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Courthouse and jail may stay downtown
Sites for facilities detailed
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Forsyth County News

 

Under a plan presented Wednesday, a new Forsyth County courthouse, expanded jail and parking deck could be built in downtown Cumming for about $100 million.

Officials have discussed paying for the projects with revenue from an extension of the 1-cent sales tax.

Though the current tax will not expire until 2013, a possible referendum on an extension could take place as early as November.

During a work session Wednesday afternoon, commissioners heard a presentation about the need for the facilities and a conceptual plan for their construction.

The presentation by Wakefield Beasley & Associates showed plans for a total of 335,000 square feet for the buildings, which could be located near the Cumming downtown square.

Artist renderings showed a new four-story courthouse across the street from the current facility, with an expanded parking deck behind it.
The detention center would be an expansion of the current site off Veterans Memorial Boulevard, with a connection to the courthouse across the street either underground or by way of a catwalk.

“One of the things that will make this system a lot more efficient is the ability for the inmates from the sheriff’s [office] to get to the judges,” said Doug Shaw, a representative of the firm.

“If we can get that hand-in-glove type of arrangement from a facility standpoint, you will garner a lot of efficiency from your criminal justice system.”

A study of the current efficiency of the county’s jail and courthouse showed room for improvement.

Shaw said the current courthouse was built in the 1970s, with plans that it would last until the early 1990s.

The county has grown quickly in the past decade, he said, and the court calendar has backed up without the needed amount of space to process cases.

The new courthouse proposal shows a minimum need of six rooms, with room for expansion to 10.

County courts are also spread out in five locations, which could be reduced to three with the new building. The current courthouse could continue to function for court.

Proximity to the county’s jail would also reduce costs and conflicts in transporting inmates to court.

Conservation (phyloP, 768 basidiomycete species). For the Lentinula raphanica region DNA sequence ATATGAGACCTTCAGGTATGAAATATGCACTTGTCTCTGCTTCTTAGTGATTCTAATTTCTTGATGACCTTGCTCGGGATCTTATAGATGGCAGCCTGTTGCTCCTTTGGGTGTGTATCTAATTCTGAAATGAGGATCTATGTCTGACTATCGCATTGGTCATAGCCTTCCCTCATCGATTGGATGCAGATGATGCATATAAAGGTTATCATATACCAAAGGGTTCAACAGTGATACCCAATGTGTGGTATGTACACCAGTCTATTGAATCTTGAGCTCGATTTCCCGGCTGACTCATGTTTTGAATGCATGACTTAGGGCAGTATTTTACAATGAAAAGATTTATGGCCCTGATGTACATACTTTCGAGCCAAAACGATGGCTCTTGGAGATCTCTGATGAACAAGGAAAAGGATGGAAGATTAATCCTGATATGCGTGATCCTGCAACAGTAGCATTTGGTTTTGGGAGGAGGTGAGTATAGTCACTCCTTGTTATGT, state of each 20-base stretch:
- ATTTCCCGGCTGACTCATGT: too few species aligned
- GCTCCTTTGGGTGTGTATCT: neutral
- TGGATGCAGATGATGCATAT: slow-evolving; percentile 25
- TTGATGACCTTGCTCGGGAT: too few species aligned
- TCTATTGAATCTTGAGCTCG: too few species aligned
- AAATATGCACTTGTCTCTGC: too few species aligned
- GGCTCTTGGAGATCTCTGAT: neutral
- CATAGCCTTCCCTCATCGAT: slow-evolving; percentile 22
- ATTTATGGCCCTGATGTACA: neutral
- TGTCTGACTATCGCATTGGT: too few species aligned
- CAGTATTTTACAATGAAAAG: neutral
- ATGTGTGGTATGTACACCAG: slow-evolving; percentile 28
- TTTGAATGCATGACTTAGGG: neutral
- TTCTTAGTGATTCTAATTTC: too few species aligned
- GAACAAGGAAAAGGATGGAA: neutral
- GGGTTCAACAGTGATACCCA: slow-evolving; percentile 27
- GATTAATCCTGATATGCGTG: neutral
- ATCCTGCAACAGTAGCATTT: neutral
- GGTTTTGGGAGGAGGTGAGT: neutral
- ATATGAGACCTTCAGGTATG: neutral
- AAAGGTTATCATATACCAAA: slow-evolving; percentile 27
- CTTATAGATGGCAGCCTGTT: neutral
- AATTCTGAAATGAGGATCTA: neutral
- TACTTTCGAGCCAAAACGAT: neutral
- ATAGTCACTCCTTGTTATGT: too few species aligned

The local jail has filled up, and the county must house inmates in other facilities, primarily in neighboring Hall County, as well as nearby Cherokee, Dawson, Gwinnett and Lumpkin counties.

Sheriff Ted Paxton has estimated such arrangements have cost the county about $14 million over the past 10 years. If nothing were to change, $66 million could be spent by 2020.

Compared to the sheriff’s estimates to house out inmates, Commission Chairman Brian Tam said the estimated cost of $50 million to expand the jail “pays for itself.”

The county’s jail is also out of date, Shaw said, due to its antiquated control panel and staff-intensive linear design to keep an eye on inmates.

A minimum of 700 beds are needed, plus room for expansion to 1,200. The jail currently has room for 226.

To build the immediate needs for the jail and courthouse would likely take about 3 to 3.5 years to complete, Shaw said.

“The design of this should be that you don’t have to close down the facilities while you begin new construction,” he said.

The $100 million budget considers all costs for the facilities, including construction, furniture, equipment, fees and land acquisition.

The county owns all of the necessary land, with the exception of a few parcels across the street from the existing courthouse.

County Attorney Ken Jarrard said the county has signed proposals from those property owners to sell the land if the 1-cent sales tax extension is approved.

In the next step toward the vote, the county plans to hold its required meeting with the city of Cumming during its May 24 work session. Officials will discuss projects that could be listed on the ballot question.

Cumming Mayor Ford Gravitt, who attended Wednesday's presentation, said he agrees the jail and courthouse are needed facilities.

“The city’s willing to participate in the jail and court to the extent we can in the [1-cent sales tax],” Gravitt said. “We want to work with the county in its efforts. I think you’ve selected a great location for it.”

He added that putting the facilities on a 1-cent sales tax vote may make the voters more receptive, since they have repeatedly rejected building one or both facilities in bond referendums.